Sometimes, taxpayers must call the IRS about a tax matter. As part of the IRS’s ongoing efforts to keep taxpayer data secure from identity thieves, IRS phone assistors take great care to discuss personal information with the taxpayer or someone the taxpayer has authorized to speak on their behalf. Therefore, the IRS will ask taxpayers and their representatives to verify their identity when they call.
Calling the IRS About Your Own Tax Matter
You should have the following information ready before calling the IRS:
- Social Security numbers (SSNs) and birth dates for those who were named on the tax return
- An Individual Taxpayer Identification Number (ITIN) letter if you have one instead of an SSN
- Your filing status: single, head of household, married filing jointly, or married filing separately
- Your prior-year tax return, because phone assistors may need it to verify taxpayer identity with information from the return before answering certain questions
- A copy of the tax return in question
- Any IRS letters or notices you have received
With this information in hand, you should be able to meet verification requirements and avoid having to call the IRS back with additional information to verify your identity.
Legally Designated Representatives
By law, IRS telephone assistors will speak only with the taxpayer or to the taxpayer’s legally designated representative. In other words, a taxpayer can grant authorization to a third party to help with federal tax matters. Depending on the authorization, the third party can be a family member, friend, tax professional, attorney, or business. The different types of third-party authorizations include:
- Power of Attorney – Allow someone to represent you in tax matters before the IRS. This is different from a power of attorney for property who you authorize to manage your financial affairs. It must be an individual authorized to practice before the IRS.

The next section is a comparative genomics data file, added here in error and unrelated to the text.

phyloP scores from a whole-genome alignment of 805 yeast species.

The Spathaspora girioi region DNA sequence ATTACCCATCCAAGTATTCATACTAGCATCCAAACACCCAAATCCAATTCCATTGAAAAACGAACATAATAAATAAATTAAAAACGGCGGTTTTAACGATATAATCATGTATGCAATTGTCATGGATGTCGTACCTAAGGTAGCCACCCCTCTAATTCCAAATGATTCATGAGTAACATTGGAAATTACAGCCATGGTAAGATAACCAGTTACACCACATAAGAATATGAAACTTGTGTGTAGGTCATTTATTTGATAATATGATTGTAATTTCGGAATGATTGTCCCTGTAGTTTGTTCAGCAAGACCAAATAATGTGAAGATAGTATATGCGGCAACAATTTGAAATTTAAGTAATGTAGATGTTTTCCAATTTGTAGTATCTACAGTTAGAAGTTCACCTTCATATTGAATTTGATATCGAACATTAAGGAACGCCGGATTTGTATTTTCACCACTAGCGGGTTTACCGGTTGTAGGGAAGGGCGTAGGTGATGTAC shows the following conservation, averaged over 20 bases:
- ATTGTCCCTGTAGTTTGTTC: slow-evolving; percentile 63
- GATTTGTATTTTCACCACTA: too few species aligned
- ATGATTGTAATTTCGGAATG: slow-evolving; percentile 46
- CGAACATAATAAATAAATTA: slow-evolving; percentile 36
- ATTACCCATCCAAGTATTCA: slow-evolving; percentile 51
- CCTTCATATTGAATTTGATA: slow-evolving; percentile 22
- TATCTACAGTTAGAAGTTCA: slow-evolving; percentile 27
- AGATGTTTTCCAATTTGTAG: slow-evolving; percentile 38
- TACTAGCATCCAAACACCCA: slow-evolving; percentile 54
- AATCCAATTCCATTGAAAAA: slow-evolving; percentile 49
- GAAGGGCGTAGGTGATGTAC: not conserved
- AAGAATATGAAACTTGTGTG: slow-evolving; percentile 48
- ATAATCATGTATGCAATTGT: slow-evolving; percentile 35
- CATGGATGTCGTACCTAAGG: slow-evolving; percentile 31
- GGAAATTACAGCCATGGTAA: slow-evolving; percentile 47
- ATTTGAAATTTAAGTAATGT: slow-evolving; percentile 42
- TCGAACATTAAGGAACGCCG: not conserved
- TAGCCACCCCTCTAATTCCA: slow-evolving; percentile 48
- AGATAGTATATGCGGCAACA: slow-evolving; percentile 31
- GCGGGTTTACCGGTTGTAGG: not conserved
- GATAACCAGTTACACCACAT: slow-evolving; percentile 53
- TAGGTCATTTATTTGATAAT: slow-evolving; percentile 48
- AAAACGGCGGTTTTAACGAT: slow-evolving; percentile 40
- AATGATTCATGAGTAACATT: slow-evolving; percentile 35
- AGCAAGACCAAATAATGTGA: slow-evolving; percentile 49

- Tax Information Authorization – Appoint anyone to review and receive your confidential tax information for the type of tax and years/periods you determine.
- Third Party Designee – Designate a person on your tax form to discuss that specific tax return and year with the IRS.
- Oral Disclosure – Authorize the IRS to disclose your tax information to a person you bring into a phone conversation or meeting with the IRS about a specific tax issue.
Taxpayers must meet all of their tax obligations even when authorizing someone to represent them.
Calling on Behalf of Someone Else
If you are calling the IRS about someone else’s account, you should be prepared to verify your identity and provide information about the person you represent. Before calling about a third party, you should have the following information available:
- Verbal or written authorization from the taxpayer to discuss the account
- The ability to verify the taxpayer’s name, SSN or ITIN, tax period, and tax forms filed
- Identity Protection PIN (IP PIN)
- One of these forms, which is current, completed, and signed: Form 8821, Tax Information Authorization or Form 2848, Power of Attorney and Declaration of Representative
Keep in mind that if your tax professional is calling the IRS on your behalf, your tax pro will need to have this information about you, except generally a Preparer Tax Identification Number (PTIN) instead of an IP PIN.
Questions or Concerns?
If you have any questions or concerns about verifying your identity before calling the IRS, do not hesitate to contact us for assistance.